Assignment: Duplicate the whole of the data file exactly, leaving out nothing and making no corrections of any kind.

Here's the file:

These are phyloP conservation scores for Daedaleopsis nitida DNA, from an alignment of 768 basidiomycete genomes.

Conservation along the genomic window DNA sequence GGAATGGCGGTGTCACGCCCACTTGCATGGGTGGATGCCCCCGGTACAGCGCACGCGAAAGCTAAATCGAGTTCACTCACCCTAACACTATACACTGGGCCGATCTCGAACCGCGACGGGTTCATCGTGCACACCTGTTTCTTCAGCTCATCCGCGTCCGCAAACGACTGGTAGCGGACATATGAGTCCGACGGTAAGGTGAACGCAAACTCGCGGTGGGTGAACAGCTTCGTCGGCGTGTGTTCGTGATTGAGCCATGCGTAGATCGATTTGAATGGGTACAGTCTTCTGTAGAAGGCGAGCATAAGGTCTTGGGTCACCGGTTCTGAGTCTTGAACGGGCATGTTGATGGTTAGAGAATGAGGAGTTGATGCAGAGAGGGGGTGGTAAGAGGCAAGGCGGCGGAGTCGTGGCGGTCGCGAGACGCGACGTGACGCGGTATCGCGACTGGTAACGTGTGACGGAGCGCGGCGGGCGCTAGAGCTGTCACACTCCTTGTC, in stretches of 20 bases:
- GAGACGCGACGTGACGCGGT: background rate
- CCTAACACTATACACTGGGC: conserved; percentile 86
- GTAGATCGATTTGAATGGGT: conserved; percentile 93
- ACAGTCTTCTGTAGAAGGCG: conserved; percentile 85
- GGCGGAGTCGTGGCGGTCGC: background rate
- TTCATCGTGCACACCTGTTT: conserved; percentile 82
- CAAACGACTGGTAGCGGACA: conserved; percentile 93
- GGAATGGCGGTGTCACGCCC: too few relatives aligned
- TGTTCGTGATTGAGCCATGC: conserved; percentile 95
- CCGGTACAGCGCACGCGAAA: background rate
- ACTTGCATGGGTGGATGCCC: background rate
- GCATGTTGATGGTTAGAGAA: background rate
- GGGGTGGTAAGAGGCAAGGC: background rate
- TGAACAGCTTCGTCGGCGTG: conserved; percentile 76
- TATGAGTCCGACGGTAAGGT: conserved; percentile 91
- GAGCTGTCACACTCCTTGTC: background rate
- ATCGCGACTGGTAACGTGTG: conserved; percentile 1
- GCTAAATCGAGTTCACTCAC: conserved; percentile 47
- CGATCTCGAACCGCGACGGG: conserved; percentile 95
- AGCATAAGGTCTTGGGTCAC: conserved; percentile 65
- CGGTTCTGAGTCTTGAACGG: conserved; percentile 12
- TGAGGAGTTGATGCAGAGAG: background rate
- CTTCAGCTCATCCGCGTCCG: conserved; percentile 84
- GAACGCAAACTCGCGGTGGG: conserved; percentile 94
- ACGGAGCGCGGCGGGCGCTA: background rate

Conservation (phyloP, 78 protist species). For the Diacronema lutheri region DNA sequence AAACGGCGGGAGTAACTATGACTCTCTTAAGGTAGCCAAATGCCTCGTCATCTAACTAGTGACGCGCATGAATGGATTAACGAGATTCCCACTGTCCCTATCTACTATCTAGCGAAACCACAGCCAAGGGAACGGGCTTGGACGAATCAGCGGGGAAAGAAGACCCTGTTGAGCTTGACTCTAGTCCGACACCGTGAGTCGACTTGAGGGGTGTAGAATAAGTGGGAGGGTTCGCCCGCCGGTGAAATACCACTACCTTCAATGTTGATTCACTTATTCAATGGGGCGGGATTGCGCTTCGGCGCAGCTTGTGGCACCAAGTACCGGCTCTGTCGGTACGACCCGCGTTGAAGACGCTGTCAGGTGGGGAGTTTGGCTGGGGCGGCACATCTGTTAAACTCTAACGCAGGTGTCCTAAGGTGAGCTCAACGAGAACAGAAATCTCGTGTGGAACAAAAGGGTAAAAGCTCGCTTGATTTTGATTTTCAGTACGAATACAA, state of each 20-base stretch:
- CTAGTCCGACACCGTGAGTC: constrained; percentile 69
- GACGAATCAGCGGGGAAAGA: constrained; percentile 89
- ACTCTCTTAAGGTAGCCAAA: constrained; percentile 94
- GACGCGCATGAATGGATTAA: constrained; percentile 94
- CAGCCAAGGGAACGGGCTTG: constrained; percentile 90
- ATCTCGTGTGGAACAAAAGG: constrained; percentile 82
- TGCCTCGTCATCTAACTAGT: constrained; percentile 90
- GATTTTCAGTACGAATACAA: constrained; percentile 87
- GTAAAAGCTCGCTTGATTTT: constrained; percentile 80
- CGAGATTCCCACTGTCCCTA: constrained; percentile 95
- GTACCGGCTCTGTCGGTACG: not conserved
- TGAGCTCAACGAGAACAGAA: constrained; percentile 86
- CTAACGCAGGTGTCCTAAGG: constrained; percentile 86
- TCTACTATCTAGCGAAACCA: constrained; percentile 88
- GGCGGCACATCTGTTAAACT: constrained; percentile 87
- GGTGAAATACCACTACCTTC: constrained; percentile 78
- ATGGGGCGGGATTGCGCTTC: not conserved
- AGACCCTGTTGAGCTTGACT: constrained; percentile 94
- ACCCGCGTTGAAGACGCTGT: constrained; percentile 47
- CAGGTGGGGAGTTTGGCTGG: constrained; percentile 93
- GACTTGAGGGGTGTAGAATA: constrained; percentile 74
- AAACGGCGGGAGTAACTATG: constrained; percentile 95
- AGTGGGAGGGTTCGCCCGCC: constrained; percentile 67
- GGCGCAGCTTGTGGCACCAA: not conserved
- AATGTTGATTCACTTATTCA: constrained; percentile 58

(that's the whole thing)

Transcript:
These are phyloP conservation scores for Daedaleopsis nitida DNA, from an alignment of 768 basidiomycete genomes.

Conservation along the genomic window DNA sequence GGAATGGCGGTGTCACGCCCACTTGCATGGGTGGATGCCCCCGGTACAGCGCACGCGAAAGCTAAATCGAGTTCACTCACCCTAACACTATACACTGGGCCGATCTCGAACCGCGACGGGTTCATCGTGCACACCTGTTTCTTCAGCTCATCCGCGTCCGCAAACGACTGGTAGCGGACATATGAGTCCGACGGTAAGGTGAACGCAAACTCGCGGTGGGTGAACAGCTTCGTCGGCGTGTGTTCGTGATTGAGCCATGCGTAGATCGATTTGAATGGGTACAGTCTTCTGTAGAAGGCGAGCATAAGGTCTTGGGTCACCGGTTCTGAGTCTTGAACGGGCATGTTGATGGTTAGAGAATGAGGAGTTGATGCAGAGAGGGGGTGGTAAGAGGCAAGGCGGCGGAGTCGTGGCGGTCGCGAGACGCGACGTGACGCGGTATCGCGACTGGTAACGTGTGACGGAGCGCGGCGGGCGCTAGAGCTGTCACACTCCTTGTC, in stretches of 20 bases:
- GAGACGCGACGTGACGCGGT: background rate
- CCTAACACTATACACTGGGC: conserved; percentile 86
- GTAGATCGATTTGAATGGGT: conserved; percentile 93
- ACAGTCTTCTGTAGAAGGCG: conserved; percentile 85
- GGCGGAGTCGTGGCGGTCGC: background rate
- TTCATCGTGCACACCTGTTT: conserved; percentile 82
- CAAACGACTGGTAGCGGACA: conserved; percentile 93
- GGAATGGCGGTGTCACGCCC: too few relatives aligned
- TGTTCGTGATTGAGCCATGC: conserved; percentile 95
- CCGGTACAGCGCACGCGAAA: background rate
- ACTTGCATGGGTGGATGCCC: background rate
- GCATGTTGATGGTTAGAGAA: background rate
- GGGGTGGTAAGAGGCAAGGC: background rate
- TGAACAGCTTCGTCGGCGTG: conserved; percentile 76
- TATGAGTCCGACGGTAAGGT: conserved; percentile 91
- GAGCTGTCACACTCCTTGTC: background rate
- ATCGCGACTGGTAACGTGTG: conserved; percentile 1
- GCTAAATCGAGTTCACTCAC: conserved; percentile 47
- CGATCTCGAACCGCGACGGG: conserved; percentile 95
- AGCATAAGGTCTTGGGTCAC: conserved; percentile 65
- CGGTTCTGAGTCTTGAACGG: conserved; percentile 12
- TGAGGAGTTGATGCAGAGAG: background rate
- CTTCAGCTCATCCGCGTCCG: conserved; percentile 84
- GAACGCAAACTCGCGGTGGG: conserved; percentile 94
- ACGGAGCGCGGCGGGCGCTA: background rate

Conservation (phyloP, 78 protist species). For the Diacronema lutheri region DNA sequence AAACGGCGGGAGTAACTATGACTCTCTTAAGGTAGCCAAATGCCTCGTCATCTAACTAGTGACGCGCATGAATGGATTAACGAGATTCCCACTGTCCCTATCTACTATCTAGCGAAACCACAGCCAAGGGAACGGGCTTGGACGAATCAGCGGGGAAAGAAGACCCTGTTGAGCTTGACTCTAGTCCGACACCGTGAGTCGACTTGAGGGGTGTAGAATAAGTGGGAGGGTTCGCCCGCCGGTGAAATACCACTACCTTCAATGTTGATTCACTTATTCAATGGGGCGGGATTGCGCTTCGGCGCAGCTTGTGGCACCAAGTACCGGCTCTGTCGGTACGACCCGCGTTGAAGACGCTGTCAGGTGGGGAGTTTGGCTGGGGCGGCACATCTGTTAAACTCTAACGCAGGTGTCCTAAGGTGAGCTCAACGAGAACAGAAATCTCGTGTGGAACAAAAGGGTAAAAGCTCGCTTGATTTTGATTTTCAGTACGAATACAA, state of each 20-base stretch:
- CTAGTCCGACACCGTGAGTC: constrained; percentile 69
- GACGAATCAGCGGGGAAAGA: constrained; percentile 89
- ACTCTCTTAAGGTAGCCAAA: constrained; percentile 94
- GACGCGCATGAATGGATTAA: constrained; percentile 94
- CAGCCAAGGGAACGGGCTTG: constrained; percentile 90
- ATCTCGTGTGGAACAAAAGG: constrained; percentile 82
- TGCCTCGTCATCTAACTAGT: constrained; percentile 90
- GATTTTCAGTACGAATACAA: constrained; percentile 87
- GTAAAAGCTCGCTTGATTTT: constrained; percentile 80
- CGAGATTCCCACTGTCCCTA: constrained; percentile 95
- GTACCGGCTCTGTCGGTACG: not conserved
- TGAGCTCAACGAGAACAGAA: constrained; percentile 86
- CTAACGCAGGTGTCCTAAGG: constrained; percentile 86
- TCTACTATCTAGCGAAACCA: constrained; percentile 88
- GGCGGCACATCTGTTAAACT: constrained; percentile 87
- GGTGAAATACCACTACCTTC: constrained; percentile 78
- ATGGGGCGGGATTGCGCTTC: not conserved
- AGACCCTGTTGAGCTTGACT: constrained; percentile 94
- ACCCGCGTTGAAGACGCTGT: constrained; percentile 47
- CAGGTGGGGAGTTTGGCTGG: constrained; percentile 93
- GACTTGAGGGGTGTAGAATA: constrained; percentile 74
- AAACGGCGGGAGTAACTATG: constrained; percentile 95
- AGTGGGAGGGTTCGCCCGCC: constrained; percentile 67
- GGCGCAGCTTGTGGCACCAA: not conserved
- AATGTTGATTCACTTATTCA: constrained; percentile 58